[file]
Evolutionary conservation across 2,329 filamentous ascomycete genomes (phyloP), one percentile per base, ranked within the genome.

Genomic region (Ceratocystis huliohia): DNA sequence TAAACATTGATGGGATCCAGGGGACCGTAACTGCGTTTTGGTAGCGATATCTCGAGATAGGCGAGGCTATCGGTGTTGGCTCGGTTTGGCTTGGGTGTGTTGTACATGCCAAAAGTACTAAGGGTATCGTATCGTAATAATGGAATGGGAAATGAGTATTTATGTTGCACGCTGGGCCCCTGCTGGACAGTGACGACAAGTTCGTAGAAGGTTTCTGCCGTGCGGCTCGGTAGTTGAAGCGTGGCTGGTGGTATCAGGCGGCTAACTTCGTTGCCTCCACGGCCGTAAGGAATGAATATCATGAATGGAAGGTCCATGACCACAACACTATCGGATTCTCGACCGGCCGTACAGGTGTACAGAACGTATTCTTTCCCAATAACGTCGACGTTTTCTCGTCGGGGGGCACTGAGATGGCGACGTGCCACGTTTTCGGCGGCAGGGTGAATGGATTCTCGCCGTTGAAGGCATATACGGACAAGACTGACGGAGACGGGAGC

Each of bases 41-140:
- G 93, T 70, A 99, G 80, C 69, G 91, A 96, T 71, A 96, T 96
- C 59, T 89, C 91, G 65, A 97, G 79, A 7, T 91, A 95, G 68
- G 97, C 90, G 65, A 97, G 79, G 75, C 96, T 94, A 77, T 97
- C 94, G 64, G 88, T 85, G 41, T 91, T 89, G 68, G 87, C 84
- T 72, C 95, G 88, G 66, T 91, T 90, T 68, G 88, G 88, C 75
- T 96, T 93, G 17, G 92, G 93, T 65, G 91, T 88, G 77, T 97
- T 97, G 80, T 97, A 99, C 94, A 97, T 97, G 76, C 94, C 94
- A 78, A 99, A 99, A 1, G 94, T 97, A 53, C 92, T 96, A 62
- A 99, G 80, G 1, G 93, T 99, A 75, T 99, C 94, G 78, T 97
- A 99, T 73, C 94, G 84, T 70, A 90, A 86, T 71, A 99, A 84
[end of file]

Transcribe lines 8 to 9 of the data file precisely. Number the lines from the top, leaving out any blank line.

- T 72, C 95, G 88, G 66, T 91, T 90, T 68, G 88, G 88, C 75
- T 96, T 93, G 17, G 92, G 93, T 65, G 91, T 88, G 77, T 97